The next stage of a reconfiguration involves sharing the proposed layout with the customer. Solid Edge is particularly useful here because it enables the layout to be provided as 2D drawings to the airline engineers and as 3D views to the flight operations staff, who are then able to visualize the area in which they will be working.
Meeting customer requirements
Airline customers require the ability and flexibility to review various options, so it is helpful to be able to make quick adjustments to a reconfiguration. Jeffery notes, “It may be that the customer has rethought aspects of the layout or wants to add additional elements such as class dividers. Solid Edge gives us the flexibility to make these sorts of changes very rapidly and smoothly.”
Features such as simplified parts and simplified assemblies enable the designers to work efficiently on models with large numbers of patterned parts. By reducing the level of detail – where detail is not needed – these features reduce the processing power required from the PC and allow the designers to move quickly around the model.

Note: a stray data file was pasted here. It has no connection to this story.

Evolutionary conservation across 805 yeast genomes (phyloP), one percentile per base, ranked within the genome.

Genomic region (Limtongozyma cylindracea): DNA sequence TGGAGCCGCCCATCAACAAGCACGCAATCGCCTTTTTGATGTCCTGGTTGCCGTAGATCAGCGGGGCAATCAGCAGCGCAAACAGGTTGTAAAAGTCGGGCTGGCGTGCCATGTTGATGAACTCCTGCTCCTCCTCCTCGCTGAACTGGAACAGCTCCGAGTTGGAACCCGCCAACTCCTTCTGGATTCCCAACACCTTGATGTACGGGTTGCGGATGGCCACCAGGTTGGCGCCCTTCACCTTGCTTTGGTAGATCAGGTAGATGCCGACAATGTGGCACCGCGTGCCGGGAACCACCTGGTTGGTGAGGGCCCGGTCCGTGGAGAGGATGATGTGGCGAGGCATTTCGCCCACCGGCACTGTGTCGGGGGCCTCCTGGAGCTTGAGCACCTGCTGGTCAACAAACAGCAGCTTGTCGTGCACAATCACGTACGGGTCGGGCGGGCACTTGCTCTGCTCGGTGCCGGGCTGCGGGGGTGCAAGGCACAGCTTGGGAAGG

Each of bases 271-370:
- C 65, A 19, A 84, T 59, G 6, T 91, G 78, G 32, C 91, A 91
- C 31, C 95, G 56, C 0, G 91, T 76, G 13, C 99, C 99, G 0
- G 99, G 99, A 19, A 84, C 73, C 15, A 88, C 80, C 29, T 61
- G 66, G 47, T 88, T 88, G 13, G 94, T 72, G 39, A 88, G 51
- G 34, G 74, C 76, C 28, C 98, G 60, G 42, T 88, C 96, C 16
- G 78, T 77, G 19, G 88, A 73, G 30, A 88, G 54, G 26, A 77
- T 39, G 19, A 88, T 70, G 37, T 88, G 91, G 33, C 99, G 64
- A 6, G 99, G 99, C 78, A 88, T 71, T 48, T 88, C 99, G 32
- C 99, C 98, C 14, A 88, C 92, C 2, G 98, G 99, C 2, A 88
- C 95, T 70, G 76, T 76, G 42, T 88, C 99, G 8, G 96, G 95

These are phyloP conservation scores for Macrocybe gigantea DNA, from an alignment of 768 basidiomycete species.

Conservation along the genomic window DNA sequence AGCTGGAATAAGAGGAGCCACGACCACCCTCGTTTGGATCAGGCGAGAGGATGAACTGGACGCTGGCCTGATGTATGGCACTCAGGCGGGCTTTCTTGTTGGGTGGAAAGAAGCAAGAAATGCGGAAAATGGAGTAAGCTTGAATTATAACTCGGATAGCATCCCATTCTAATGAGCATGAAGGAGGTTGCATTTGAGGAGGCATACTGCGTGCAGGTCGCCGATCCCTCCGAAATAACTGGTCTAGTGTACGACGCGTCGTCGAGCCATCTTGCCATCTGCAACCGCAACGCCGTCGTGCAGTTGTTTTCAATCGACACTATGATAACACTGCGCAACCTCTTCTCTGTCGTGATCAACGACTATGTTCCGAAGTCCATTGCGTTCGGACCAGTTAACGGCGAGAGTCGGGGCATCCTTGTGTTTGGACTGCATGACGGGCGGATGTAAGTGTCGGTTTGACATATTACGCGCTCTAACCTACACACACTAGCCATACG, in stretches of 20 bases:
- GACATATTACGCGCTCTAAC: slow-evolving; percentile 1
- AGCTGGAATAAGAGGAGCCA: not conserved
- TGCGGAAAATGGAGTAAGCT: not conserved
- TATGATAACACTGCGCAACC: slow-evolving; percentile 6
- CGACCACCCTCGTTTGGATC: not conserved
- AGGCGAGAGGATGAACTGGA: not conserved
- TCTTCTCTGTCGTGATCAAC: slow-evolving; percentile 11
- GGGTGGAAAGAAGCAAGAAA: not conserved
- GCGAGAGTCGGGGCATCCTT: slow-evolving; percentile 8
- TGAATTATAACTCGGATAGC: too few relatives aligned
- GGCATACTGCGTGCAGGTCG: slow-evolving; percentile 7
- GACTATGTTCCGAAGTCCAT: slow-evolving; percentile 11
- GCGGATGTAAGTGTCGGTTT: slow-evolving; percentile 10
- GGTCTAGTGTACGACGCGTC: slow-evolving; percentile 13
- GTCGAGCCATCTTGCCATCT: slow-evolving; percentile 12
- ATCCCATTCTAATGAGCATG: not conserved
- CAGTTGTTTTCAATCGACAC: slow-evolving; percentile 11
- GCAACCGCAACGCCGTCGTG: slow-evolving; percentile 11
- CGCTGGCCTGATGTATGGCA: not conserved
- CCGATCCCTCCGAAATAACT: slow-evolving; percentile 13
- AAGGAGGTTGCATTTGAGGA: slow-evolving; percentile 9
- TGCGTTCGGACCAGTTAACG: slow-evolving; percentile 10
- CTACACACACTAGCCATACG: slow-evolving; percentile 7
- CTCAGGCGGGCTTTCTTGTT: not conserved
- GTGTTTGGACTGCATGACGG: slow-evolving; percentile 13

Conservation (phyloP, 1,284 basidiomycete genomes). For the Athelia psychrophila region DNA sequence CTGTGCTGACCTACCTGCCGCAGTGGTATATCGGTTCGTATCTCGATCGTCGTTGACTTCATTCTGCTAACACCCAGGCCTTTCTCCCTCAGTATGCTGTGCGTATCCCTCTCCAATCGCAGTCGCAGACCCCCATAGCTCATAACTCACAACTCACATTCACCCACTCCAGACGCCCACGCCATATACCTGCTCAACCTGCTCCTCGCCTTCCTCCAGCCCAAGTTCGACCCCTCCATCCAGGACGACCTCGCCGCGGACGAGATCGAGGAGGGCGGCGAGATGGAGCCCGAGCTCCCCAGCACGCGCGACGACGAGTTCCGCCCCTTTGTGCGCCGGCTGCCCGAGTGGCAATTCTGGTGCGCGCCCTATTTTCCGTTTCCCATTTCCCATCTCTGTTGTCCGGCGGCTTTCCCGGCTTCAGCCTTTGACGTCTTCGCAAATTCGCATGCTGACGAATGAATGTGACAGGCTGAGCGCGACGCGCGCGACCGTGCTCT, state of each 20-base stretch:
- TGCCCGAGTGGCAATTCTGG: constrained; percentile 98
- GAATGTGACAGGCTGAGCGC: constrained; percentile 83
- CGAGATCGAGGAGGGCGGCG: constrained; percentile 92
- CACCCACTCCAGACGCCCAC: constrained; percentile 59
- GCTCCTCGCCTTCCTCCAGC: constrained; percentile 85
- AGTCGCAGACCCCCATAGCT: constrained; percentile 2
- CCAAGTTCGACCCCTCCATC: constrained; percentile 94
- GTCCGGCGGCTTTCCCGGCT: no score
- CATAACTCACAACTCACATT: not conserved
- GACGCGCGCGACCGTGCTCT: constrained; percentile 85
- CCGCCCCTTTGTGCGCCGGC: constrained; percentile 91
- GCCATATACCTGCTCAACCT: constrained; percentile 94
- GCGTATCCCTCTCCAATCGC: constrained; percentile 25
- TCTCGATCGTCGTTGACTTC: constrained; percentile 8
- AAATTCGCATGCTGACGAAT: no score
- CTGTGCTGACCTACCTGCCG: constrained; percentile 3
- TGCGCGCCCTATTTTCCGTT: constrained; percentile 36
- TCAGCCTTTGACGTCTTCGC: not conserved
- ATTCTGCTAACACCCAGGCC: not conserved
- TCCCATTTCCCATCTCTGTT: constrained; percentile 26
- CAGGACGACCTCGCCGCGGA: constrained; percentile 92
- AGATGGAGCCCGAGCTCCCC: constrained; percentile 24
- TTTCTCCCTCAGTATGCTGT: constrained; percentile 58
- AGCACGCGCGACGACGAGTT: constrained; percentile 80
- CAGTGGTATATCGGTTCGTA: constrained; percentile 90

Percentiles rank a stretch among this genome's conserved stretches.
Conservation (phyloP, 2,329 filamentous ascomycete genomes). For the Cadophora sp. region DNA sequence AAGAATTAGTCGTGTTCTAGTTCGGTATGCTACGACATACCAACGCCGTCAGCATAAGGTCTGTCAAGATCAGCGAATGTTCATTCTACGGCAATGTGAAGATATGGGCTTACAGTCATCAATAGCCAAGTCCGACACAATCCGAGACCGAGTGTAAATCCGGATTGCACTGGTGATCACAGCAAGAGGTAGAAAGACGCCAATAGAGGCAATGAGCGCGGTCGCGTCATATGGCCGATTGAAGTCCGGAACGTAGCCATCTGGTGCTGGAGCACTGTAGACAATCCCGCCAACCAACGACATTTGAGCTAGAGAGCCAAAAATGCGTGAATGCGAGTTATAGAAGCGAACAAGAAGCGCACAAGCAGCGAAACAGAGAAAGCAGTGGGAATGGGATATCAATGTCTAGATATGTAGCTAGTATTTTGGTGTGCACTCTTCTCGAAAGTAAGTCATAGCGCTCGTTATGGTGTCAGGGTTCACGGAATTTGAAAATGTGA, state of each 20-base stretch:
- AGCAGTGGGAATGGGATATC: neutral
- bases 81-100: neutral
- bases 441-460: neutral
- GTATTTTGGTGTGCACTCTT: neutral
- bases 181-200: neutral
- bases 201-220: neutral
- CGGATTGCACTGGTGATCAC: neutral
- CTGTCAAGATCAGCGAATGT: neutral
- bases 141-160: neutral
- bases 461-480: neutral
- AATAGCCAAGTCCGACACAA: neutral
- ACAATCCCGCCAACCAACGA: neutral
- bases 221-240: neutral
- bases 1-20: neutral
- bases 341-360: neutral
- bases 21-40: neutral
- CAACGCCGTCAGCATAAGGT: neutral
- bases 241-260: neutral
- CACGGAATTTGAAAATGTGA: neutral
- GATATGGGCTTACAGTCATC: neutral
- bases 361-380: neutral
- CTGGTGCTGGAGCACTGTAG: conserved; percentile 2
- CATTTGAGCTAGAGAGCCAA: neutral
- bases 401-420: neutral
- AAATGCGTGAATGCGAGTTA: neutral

Where the customers require new monuments or parts to be designed and manufactured, Aero Technics Design Ltd makes use of Solid Edge excellent sheet metal features which allow rapid detail design for manufacture.
“Working with demanding aviation industry customers, we need to ensure the highest levels of speed and accuracy for the projects we work on,” says Jeffery. “Solid Edge, with its 3D design power and versatile features, gives our designers the tools they need to meet customers’ requirements. They can work quickly and effectively knowing they can rely on the software’s accuracy to ensure their designs will comply with EASA regulations.”